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Understanding truck accident law

Taking a look at Federal Motor Carrier Safety Regulations (FMCSR)

No matter where you live, all motor vehicles must comply with the basic traffic laws in the state in which that vehicle is operating. Trucks and other commercial motor vehicles not only have to follow these same rules of the road, but they also have to follow additional federal and/or state laws and regulations specific to trucking. These regulations don’t only cover driving practices. They cover just about every aspect of the commercial motor vehicle world.

Who and what falls under trucking regulations?

All non-exempt commercial motor vehicles that cross state lines, including big-rig trucks, are subject to the federal motor carrier safety regulations. If these semi-trucks are operating within one state, they need to abide by state-equivalent motor carrier safety regulations. The intent of the regulations is to cover all persons and entities involved in operating commercial vehicles, including:

  • Drivers
  • Hiring managers
  • Trainers
  • Supervisors
  • Managers
  • Dispatchers

Other people whose action affects drivers and commercial motor vehicles

The Federal Motor Carrier Safety Regulations (FMCSRs) set forth minimum standards for those involved with the operation of commercial motor vehicles in interstate commerce, in order to cover all people and entities involved in interstate operation of these trucks.

Defining who is covered by the FMCSRs

The FMCSRs define who and what is covered very broadly. Some instances include:

  • Employee: To avoid gamesmanship with the age-old issues that arise when defining employees versus independent contractors, the definition of “employee” under the FMCSR explicitly includes “all independent contractors while in the course of operating a commercial motor vehicle.”
  • Employer: Likewise, the definition of “employer” is much broader than is typically found in the law to include “any person engaged in a business affecting interstate commerce, who owns or leases a commercial motor vehicle in connection with that business, or assigns employees to operate it.”
  • Others: The FMCSR reach beyond motor carriers and drivers in a number of ways, including making it illegal for any person to “aid, abet, encourage, or require a motor carrier or its employees to violate” the rules.

Pleading ignorance of trucking laws is not an option

To ensure that no one claims the “gee, I just didn’t know about that regulation” defense, the regulations expressly require that all motor carriers and all employees responsible for the management, maintenance, operation, or driving of commercial motor vehicles, or the hiring, supervising, training, assigning, or dispatching for drivers, be trained on the regulations and comply with them. To get motor carrier authority to begin with, an applicant must certify that he or she understands the regulations and agrees to put in place adequate management procedures to require compliance with the regulations.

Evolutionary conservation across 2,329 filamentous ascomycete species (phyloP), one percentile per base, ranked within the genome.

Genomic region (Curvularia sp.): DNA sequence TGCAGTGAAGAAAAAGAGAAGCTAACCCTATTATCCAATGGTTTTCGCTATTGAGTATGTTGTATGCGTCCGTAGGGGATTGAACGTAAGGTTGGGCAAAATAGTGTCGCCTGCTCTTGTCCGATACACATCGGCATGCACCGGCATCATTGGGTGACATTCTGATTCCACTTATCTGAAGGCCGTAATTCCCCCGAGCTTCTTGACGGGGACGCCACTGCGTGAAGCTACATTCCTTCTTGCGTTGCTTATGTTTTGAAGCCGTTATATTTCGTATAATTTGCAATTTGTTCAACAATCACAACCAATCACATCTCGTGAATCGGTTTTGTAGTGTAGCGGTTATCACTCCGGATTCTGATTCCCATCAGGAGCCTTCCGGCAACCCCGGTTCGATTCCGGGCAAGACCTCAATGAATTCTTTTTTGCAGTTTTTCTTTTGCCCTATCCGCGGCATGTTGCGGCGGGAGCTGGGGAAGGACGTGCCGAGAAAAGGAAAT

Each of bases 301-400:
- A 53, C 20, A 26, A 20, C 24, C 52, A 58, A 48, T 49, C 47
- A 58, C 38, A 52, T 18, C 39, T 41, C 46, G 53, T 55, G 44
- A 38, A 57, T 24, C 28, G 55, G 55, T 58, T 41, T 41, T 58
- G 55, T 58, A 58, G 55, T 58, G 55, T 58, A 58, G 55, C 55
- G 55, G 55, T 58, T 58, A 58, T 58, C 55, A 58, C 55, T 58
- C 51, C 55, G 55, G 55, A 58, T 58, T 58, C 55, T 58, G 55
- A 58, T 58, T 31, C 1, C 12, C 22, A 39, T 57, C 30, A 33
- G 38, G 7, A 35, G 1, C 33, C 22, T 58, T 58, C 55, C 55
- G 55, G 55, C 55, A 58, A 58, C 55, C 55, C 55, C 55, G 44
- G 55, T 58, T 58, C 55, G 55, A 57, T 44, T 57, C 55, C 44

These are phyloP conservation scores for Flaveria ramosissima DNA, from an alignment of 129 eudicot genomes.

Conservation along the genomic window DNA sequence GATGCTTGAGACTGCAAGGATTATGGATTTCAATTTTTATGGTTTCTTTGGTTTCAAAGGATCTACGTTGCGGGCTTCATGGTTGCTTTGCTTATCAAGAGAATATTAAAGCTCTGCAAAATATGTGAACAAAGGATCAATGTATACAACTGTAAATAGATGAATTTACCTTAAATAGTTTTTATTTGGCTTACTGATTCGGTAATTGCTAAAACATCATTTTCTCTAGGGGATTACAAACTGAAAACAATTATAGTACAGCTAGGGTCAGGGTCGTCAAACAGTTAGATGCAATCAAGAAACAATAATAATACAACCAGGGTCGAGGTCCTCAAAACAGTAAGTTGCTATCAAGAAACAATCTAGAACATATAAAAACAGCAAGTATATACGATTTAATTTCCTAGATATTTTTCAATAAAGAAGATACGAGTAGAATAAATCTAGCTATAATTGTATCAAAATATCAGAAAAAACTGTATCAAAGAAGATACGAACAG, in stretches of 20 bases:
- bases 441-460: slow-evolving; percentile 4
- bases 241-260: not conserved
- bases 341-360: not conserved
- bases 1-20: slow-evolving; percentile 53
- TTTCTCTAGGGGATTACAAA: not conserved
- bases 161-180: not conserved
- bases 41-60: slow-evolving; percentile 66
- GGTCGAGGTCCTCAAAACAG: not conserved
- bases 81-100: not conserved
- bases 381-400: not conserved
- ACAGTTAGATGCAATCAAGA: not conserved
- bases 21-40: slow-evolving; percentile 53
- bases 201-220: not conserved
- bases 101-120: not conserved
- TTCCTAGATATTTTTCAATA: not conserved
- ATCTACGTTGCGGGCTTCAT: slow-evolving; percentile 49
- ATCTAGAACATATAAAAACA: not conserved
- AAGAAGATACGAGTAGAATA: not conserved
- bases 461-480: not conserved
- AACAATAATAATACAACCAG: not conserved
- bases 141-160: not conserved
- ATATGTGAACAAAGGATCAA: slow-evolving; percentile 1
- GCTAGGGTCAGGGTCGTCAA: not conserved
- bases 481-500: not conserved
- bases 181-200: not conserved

Moreover, as a general rule, wherever the regulations put a duty on the driver of an 18 wheeler or other commercial vehicle, they also put an associated duty on the motor carrier for which the driver is working to ensure proper training on the requirement and to ensure that appropriate management systems are in place to monitor compliance.

Other trucking regulations covered by the FMCSRs

In addition to being broad in terms of who and what is covered by the FMCSRs, the FMCSRs are also broad in regards to the areas covered by the regulations. For example, there are regulations that address:

  • Commercial driver’s license requirements
  • Commercial driver qualification
  • Driving a commercial motor vehicle
  • Parts and accessories necessary for safe operation
  • Maximum permissible hours of service
  • Inspection and maintenance requirements
  • Hazardous materials
  • Substance abuse and testing
  • Minimum insurance requirements
  • Preservation of records
  • Lease and interchange of vehicles
  • Brokers
  • Rules of practice for motor carrier, intermodal equipment provider, broker and freight forwarder

Within each of these regulatory sections, the regulations impose particular duties and requirements.

It is important to understand that as broad as the FMCSRs are, many of them do not prescribe specific methodologies to comply with specific duties. Over the decades, trucking industry practices have evolved and there are industry practices that are considered best practices and/or industry standards. So, it is important to understand not only the regulations, but also how the industry has responded to the regulations in the form of management and operational practices.

Trust an accident attorney familiar with trucking laws

While it is important for you to educate yourself about trucking laws, there are a lot of nuances of the law – especially when it comes to big rig accidents and liability – that you need an experienced attorney to interpret. Call (844) 283-0656 or complete our contact form to speak with one of our experienced truck accident attorneys today. There is no fee or obligation for your initial consultation.

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